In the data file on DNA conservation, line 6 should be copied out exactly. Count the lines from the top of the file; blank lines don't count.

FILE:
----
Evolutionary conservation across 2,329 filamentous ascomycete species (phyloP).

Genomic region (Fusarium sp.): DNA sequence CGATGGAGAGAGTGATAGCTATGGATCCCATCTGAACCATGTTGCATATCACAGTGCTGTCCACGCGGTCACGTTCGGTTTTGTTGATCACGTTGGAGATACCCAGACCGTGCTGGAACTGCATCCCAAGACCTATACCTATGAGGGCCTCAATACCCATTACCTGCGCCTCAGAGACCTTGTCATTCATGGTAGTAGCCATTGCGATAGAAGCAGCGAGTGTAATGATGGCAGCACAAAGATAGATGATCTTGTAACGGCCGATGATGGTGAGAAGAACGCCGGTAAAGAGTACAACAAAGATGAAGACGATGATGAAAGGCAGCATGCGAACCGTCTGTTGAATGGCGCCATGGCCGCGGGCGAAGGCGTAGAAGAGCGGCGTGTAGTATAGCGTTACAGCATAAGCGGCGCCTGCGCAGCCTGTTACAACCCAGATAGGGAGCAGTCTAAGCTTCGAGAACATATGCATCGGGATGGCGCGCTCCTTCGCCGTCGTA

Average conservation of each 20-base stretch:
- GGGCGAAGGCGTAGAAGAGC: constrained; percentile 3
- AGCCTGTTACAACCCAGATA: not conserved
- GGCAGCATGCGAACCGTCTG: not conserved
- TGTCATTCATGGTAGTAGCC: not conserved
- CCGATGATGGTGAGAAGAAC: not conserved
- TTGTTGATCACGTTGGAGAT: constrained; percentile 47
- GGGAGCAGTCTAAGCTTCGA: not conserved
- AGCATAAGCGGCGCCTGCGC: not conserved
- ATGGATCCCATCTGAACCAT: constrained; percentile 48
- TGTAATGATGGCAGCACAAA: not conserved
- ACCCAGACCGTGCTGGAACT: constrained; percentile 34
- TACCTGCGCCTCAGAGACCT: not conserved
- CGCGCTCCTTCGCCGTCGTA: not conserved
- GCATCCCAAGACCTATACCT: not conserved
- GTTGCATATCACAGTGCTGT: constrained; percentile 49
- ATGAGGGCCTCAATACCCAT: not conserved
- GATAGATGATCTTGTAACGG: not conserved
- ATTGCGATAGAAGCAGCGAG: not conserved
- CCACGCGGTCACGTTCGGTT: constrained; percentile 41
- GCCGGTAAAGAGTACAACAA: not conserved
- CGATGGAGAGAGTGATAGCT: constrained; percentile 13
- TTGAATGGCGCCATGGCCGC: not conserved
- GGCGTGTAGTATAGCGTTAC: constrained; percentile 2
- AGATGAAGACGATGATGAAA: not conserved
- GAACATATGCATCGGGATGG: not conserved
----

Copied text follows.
- GGCAGCATGCGAACCGTCTG: not conserved